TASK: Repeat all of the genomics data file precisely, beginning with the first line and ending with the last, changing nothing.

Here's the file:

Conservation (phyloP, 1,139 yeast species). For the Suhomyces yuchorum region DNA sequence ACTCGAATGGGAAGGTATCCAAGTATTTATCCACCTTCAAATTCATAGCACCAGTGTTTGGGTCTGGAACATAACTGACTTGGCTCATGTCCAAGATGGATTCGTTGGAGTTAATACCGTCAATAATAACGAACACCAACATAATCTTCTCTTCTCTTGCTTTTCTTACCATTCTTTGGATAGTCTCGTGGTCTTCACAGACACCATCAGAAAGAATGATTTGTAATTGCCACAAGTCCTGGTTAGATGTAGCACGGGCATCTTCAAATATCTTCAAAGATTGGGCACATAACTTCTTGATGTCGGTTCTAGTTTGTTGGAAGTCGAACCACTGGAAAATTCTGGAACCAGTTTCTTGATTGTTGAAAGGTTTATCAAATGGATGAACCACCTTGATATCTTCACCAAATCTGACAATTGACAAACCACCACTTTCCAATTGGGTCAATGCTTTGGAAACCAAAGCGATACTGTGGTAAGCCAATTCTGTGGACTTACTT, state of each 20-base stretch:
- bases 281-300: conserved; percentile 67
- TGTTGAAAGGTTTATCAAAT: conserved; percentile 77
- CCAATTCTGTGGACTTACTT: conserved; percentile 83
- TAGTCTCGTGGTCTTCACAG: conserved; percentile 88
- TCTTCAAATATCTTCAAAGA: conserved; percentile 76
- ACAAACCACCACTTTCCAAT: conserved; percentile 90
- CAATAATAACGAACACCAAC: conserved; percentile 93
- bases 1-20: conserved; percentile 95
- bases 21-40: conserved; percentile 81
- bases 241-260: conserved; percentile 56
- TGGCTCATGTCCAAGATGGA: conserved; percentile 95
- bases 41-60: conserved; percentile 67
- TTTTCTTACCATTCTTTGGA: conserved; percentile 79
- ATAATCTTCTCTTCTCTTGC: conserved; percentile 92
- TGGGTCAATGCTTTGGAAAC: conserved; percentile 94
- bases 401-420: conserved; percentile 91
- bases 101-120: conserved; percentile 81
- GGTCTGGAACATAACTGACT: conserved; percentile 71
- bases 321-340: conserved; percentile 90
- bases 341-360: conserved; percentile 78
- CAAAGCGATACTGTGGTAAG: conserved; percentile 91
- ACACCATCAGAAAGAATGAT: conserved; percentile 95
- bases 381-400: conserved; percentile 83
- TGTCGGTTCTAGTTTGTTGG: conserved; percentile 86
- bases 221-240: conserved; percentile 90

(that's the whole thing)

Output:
Conservation (phyloP, 1,139 yeast species). For the Suhomyces yuchorum region DNA sequence ACTCGAATGGGAAGGTATCCAAGTATTTATCCACCTTCAAATTCATAGCACCAGTGTTTGGGTCTGGAACATAACTGACTTGGCTCATGTCCAAGATGGATTCGTTGGAGTTAATACCGTCAATAATAACGAACACCAACATAATCTTCTCTTCTCTTGCTTTTCTTACCATTCTTTGGATAGTCTCGTGGTCTTCACAGACACCATCAGAAAGAATGATTTGTAATTGCCACAAGTCCTGGTTAGATGTAGCACGGGCATCTTCAAATATCTTCAAAGATTGGGCACATAACTTCTTGATGTCGGTTCTAGTTTGTTGGAAGTCGAACCACTGGAAAATTCTGGAACCAGTTTCTTGATTGTTGAAAGGTTTATCAAATGGATGAACCACCTTGATATCTTCACCAAATCTGACAATTGACAAACCACCACTTTCCAATTGGGTCAATGCTTTGGAAACCAAAGCGATACTGTGGTAAGCCAATTCTGTGGACTTACTT, state of each 20-base stretch:
- bases 281-300: conserved; percentile 67
- TGTTGAAAGGTTTATCAAAT: conserved; percentile 77
- CCAATTCTGTGGACTTACTT: conserved; percentile 83
- TAGTCTCGTGGTCTTCACAG: conserved; percentile 88
- TCTTCAAATATCTTCAAAGA: conserved; percentile 76
- ACAAACCACCACTTTCCAAT: conserved; percentile 90
- CAATAATAACGAACACCAAC: conserved; percentile 93
- bases 1-20: conserved; percentile 95
- bases 21-40: conserved; percentile 81
- bases 241-260: conserved; percentile 56
- TGGCTCATGTCCAAGATGGA: conserved; percentile 95
- bases 41-60: conserved; percentile 67
- TTTTCTTACCATTCTTTGGA: conserved; percentile 79
- ATAATCTTCTCTTCTCTTGC: conserved; percentile 92
- TGGGTCAATGCTTTGGAAAC: conserved; percentile 94
- bases 401-420: conserved; percentile 91
- bases 101-120: conserved; percentile 81
- GGTCTGGAACATAACTGACT: conserved; percentile 71
- bases 321-340: conserved; percentile 90
- bases 341-360: conserved; percentile 78
- CAAAGCGATACTGTGGTAAG: conserved; percentile 91
- ACACCATCAGAAAGAATGAT: conserved; percentile 95
- bases 381-400: conserved; percentile 83
- TGTCGGTTCTAGTTTGTTGG: conserved; percentile 86
- bases 221-240: conserved; percentile 90